Nadal in action at the Barclays ATP Tour Finals in London last week
Rafael Nadal is not your average sporting superstar.
Few men in the game of tennis can claim to have won all four Grand Slam titles – seven to be exact.
Rather than bask in the adulation of being one of the sport’s figureheads, driving fast cars and chucking away prize money, the ‘King of Clay’ is far more at home with his fishing rod, dating a local girl.
Nadal and his childhood sweetheart, Xisca Perello, have navigated themselves through the glitz and glamour of being globally recognised.
While entire volumes could be written from trawling the left-hander’s glittering career on court, very little can be fished about the woman who has been alongside him for the best part of a decade.
Distracting hangers-on are not part of his cabal; Uncle Toni is still his trusted coach. Having poor advisors cannot be applied to this Spanish hard-hitter; Emmanuel Adebayor, he is not.
Perhaps this is what’s required in order to reach a state of tennis nirvana.
The eight-time French Open Champion has recently reclaimed his status as World Number One following a memorable 2013 in which he has soared like a phoenix rising from the ashes of injury to a tale of redemption.
Twelve months ago, the 27-year-old cut a forlorn figure in his Manacor home with little to console him from the depressing reality that his fight against a severe bout of knee tendinitis was seemingly up.
Fast forward to today, and the man obsessed with court rituals is sitting pretty at the top of the charts once more, having garnered the French and US Open titles in addition to eight tournaments on Tour this year.
A steely resilience and an unwillingness to accept defeat are as symptomatic of Nadal as the raging bull is characteristic of his native Spain.
Much to the chagrin of opponents, commentators and umpires alike, Nadal’s pre-serve routine is as inimitable as it is endless.
But few can denounce this muscle-bound tennis Galactico for the OCD and multiple phobias – including a fear of motorcycles and darkness – from which he suffers.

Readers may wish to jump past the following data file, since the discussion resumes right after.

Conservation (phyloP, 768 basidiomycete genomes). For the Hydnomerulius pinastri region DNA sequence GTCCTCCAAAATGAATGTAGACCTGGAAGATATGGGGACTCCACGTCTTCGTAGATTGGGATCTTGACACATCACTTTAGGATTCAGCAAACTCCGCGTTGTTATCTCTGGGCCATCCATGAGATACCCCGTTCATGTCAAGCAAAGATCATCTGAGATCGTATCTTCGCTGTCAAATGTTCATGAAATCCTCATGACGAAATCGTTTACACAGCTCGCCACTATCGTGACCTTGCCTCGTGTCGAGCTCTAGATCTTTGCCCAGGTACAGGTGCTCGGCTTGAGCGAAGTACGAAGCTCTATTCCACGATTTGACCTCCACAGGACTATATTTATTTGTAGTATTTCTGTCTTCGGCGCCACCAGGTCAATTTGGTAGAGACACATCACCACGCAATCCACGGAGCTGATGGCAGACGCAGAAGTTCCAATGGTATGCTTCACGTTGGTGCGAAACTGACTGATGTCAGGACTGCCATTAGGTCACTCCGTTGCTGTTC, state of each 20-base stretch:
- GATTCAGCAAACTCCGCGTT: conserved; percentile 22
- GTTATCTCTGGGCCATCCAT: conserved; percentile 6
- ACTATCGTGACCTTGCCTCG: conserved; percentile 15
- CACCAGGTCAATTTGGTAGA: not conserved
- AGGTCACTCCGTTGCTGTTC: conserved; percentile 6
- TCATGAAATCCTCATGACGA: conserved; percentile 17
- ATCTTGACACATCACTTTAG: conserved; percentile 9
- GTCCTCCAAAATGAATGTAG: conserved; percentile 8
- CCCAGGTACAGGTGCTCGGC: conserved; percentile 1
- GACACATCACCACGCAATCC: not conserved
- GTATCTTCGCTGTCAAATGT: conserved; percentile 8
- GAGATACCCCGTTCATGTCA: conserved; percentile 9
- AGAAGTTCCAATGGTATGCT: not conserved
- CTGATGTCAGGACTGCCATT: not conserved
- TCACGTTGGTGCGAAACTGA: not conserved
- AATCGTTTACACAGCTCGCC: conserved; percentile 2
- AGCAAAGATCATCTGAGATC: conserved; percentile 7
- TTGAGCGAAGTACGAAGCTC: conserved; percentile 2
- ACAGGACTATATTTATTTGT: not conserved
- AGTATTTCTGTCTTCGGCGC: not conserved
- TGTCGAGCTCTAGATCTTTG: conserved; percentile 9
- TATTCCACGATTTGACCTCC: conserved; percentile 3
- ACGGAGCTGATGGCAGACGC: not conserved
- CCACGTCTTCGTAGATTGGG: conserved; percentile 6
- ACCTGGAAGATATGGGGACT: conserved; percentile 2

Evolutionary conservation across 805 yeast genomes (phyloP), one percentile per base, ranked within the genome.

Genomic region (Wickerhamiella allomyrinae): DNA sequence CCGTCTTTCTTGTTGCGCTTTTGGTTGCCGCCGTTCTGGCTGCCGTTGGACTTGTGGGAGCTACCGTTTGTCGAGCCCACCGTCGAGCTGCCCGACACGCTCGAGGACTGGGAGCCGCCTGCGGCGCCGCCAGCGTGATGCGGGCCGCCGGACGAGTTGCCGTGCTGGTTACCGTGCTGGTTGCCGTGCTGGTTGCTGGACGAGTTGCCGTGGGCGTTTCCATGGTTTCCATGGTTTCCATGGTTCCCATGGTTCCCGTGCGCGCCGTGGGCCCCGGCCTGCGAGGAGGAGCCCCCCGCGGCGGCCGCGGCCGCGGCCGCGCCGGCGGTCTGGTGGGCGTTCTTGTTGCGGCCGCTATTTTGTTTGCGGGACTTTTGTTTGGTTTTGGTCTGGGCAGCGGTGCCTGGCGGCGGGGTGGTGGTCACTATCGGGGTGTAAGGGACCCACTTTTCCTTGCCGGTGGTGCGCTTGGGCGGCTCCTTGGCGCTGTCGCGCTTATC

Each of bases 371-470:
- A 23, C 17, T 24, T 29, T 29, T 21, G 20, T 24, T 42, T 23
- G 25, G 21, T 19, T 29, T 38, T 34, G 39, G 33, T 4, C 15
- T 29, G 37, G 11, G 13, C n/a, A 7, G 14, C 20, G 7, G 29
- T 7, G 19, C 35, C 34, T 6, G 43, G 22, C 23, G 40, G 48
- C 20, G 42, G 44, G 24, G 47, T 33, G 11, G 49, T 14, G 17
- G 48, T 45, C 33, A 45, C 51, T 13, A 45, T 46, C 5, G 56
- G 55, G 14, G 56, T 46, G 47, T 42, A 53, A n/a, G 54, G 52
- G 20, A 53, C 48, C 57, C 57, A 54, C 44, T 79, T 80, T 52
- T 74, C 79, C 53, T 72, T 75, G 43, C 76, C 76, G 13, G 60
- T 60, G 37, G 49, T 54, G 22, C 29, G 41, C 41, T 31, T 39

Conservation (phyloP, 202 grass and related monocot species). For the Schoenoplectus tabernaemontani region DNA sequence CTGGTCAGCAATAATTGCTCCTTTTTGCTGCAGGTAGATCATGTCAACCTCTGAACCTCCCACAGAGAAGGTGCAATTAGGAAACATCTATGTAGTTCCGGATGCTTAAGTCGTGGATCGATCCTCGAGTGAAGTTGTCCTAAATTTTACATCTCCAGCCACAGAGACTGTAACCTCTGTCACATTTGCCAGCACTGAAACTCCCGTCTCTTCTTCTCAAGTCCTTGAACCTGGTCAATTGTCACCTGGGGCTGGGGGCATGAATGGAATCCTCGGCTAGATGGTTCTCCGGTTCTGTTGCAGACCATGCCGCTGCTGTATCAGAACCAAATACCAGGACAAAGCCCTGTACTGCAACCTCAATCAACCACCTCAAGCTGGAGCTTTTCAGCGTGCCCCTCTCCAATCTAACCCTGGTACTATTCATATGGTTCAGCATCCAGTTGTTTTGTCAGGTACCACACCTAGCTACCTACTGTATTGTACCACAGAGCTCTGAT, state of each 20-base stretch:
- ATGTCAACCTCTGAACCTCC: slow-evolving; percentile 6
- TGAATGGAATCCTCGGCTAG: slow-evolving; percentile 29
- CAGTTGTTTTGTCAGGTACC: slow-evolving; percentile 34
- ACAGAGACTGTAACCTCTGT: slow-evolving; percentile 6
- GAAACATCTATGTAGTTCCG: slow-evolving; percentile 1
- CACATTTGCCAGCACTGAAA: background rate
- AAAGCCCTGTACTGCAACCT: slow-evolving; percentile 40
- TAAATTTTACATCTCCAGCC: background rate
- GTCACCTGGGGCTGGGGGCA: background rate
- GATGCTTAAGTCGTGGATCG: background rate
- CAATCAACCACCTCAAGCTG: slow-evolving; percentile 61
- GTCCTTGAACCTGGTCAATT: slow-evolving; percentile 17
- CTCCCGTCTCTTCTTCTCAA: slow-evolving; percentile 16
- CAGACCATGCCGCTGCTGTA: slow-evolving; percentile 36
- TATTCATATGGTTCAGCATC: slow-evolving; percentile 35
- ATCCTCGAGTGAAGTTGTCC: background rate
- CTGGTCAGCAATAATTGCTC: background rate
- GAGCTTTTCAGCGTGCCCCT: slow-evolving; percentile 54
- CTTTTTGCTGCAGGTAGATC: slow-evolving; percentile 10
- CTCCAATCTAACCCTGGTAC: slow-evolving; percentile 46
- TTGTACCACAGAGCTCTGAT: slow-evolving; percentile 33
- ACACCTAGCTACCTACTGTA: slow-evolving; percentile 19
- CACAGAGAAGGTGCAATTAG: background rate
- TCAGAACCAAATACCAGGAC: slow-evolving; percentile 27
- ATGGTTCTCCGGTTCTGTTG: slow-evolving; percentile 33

Not when with grace and no shortage of granite, he produces such a fine array of cross-court play.
One bulging backhand down the line to save break-point is all you need as evidence to dissuade you from ridiculing his piratical bandana and sleeveless T-shirt.
Endearing or embarrassing – call it what you will – this Adonis amongst a sea of Mediterranean Adonises still places his numerous trophies alongside stuffed animals in his Mallorcan family home – if the words of his cruel mother are to be believed.
The idyllic backdrop of a quaint family-oriented lifestyle belies the ferocity displayed on court that has rendered 13 Grand Slam titles since he turned professional in 2001.
Such a proud record is all the more impressive when acknowledged in light of the ‘Golden Age’ of tennis we are currently living through.
At a time in football when International caps are thrown around like confetti, wrestling a sustained period of dominance as la crème de la crème of tennis is virtually impossible with Messrs Djockovic, Murray and Federer snapping at your heels.
A glance at the Spaniard’s all-time favourite films – Titanic and Gladiator – indicates why he has never been ranked outside the World’s top five tennis players since 2003.
While big-money movies can’t be viewed as the making of this big-money behemoth, his journey from winning his first ATP match as a 15-year-old against Ramon Delgado to cementing his place at the top of the ATP rankings is far removed from ‘Barney’s Great Adventure’.
Even in the final throes of a gruelling year at the ATP World Tour Finals in London held last week, Nadal was unwavering in his quest to end the year with panache.
His straight-sets defeat to Djokovic at the O2 event will have hurt him as much as his first-round elimination at Wimbledon in June – such is the unrelenting pursuit of perfection that drives the two-time Champion of SW19.
Now in the close season, Nadal will most likely recuperate in Mallorca among his family and friends. But don’t expect him to rest on his laurels for too long.
As our very own Andy Murray has learned to his cost, you are at your most vulnerable when you have appeared to overcome a major psychological hurdle.
The Brit’s hasty exit at the quarter-final stage of the US Open, followed by minor back surgery, have somewhat taken the gloss away from that historic Wimbledon win.
Expect the Spaniard to soon be resuming his affinity for La Quinta Resort, the desert oasis that is home to the No.1 tennis resort in the United States.
There promises to be a stronger than ever field in the battle for tennis supremacy next year. Immovable, insatiable, undaunted: Expect Nadal to be pinching his Nike underpants as the Imperial Commander.